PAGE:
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[Kant] had the most cheerful sprightliness of a youth. . .his open brow, made for thinking, was the seat of clarity; and the most profound and pleasant speech came from his eloquent mouth. Jest, wit, and caprice were in his command - but always at the right time so that everyone laughed… He spoke about his author, thought on his own, and often beyond the author. During the three years I listened daily to his lectures I never noticed the smallest trace of arrogance.More objectively, Hamann notes, "Kant is a man who loves the truth as much as the tactfulness of good society." According to his students, Kant remained an endearing, sociable figure with an elegantly powerful yet humble intellect. Kant's Berlin readers explain: "Kant has here [in Berlin] uncommon credit. . .[he] has the gift to present the most abstract philosophical truths in the simplest way and to make them distinct for everyone…" Thus, Kant's knack for communication distinguishes him from the stereotype of the dry, antisocial philosopher solely absorbed in texts and arguments. Indeed, he urged his students to contemplate beauty in addition to engaging in philosophical debate.
While these questions reflect Kant's ability to engage with multiple disciplines of inquiry (not excluding his studies in physics and geography), his interrogatory approach also sheds light on his "critical method." With the "critical method," Kant demanded that philosophers examine the limitations of reason's activities while keeping these questions in mind. Philosophy, especially metaphysics, had long been burdened with unanswerable questions. However, Kant explains, instead of recognizing the impossibility of answering certain questions, our reason has urged us to provide answers "which overstep all possible empirical employment, and which yet seem so unobjectionable that even ordinary consciousness readily accepts them." As a result, however, Kant explains "human reason precipitates itself into darkness and contradictions." So begins The Critique of Pure Reason:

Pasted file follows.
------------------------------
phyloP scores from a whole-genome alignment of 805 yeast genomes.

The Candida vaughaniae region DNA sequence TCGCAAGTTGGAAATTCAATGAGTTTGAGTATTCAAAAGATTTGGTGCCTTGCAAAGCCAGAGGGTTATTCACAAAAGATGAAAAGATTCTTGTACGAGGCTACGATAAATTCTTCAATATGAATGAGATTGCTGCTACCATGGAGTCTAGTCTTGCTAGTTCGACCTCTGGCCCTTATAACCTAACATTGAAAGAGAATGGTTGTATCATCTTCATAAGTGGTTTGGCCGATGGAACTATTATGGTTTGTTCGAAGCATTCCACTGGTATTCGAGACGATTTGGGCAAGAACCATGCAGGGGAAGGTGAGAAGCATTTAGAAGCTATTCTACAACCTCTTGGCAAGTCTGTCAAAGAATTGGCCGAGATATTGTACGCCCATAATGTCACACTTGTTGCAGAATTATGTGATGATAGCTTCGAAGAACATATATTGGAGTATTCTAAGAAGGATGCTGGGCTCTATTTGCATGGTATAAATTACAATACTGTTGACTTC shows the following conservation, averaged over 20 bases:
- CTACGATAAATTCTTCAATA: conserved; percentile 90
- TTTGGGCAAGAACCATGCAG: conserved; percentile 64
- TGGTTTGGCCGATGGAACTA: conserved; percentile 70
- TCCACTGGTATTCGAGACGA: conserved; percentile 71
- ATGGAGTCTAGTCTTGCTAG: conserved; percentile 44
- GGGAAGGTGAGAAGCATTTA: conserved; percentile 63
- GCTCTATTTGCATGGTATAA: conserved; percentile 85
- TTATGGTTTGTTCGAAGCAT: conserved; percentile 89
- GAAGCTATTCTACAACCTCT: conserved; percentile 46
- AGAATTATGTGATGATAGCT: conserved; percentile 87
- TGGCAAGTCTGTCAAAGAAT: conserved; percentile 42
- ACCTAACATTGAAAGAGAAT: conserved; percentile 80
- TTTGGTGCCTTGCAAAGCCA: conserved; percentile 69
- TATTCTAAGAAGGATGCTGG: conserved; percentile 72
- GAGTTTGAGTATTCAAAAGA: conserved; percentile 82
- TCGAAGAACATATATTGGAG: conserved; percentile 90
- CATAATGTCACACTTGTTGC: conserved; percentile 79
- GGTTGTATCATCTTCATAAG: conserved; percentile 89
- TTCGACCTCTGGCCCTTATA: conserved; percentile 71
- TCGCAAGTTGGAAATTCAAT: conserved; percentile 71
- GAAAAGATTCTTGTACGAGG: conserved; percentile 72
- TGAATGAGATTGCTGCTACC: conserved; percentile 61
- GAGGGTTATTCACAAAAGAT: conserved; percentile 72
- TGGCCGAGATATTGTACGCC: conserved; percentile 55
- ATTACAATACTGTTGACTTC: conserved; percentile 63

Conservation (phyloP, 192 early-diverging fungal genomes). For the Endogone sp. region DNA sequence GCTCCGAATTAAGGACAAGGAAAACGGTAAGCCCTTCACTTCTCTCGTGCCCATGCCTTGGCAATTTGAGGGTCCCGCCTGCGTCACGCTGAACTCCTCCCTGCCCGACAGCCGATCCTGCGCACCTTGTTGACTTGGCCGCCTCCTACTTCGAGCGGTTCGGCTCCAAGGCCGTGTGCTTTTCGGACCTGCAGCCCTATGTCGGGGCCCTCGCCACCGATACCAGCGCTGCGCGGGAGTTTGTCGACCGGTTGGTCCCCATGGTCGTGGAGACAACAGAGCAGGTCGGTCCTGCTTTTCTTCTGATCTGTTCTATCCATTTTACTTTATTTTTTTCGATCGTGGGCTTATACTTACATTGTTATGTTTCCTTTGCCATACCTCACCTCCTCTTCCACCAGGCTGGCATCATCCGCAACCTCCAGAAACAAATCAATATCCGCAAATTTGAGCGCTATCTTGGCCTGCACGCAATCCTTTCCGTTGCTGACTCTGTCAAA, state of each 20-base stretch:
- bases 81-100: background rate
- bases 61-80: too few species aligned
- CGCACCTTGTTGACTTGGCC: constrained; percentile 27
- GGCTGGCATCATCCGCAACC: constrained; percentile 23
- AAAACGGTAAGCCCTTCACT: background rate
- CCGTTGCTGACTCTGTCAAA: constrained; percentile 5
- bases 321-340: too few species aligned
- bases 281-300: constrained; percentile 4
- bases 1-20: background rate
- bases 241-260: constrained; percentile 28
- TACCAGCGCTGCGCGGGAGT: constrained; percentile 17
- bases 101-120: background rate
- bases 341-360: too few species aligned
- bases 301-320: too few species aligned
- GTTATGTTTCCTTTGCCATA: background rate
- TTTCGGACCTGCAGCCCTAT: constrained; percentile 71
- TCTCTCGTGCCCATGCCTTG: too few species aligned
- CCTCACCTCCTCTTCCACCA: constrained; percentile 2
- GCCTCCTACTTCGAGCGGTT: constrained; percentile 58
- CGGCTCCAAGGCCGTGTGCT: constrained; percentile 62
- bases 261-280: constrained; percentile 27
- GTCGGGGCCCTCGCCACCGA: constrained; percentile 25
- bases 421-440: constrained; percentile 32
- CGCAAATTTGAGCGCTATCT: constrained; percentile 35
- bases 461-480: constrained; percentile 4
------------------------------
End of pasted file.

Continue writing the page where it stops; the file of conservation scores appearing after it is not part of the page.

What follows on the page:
- What can I know?
- What ought I to do?
- What may I hope?
- What is man?
Human reason has this peculiar fate that in one species of its knowledge it is burdened by questions that, as prescribed by the very nature of reason itself, it is not able to ignore, but which, as transcending all its powers, it is also not able to answer.This singular observation would lead Kant to discover new, original answers to the four questions of human existence.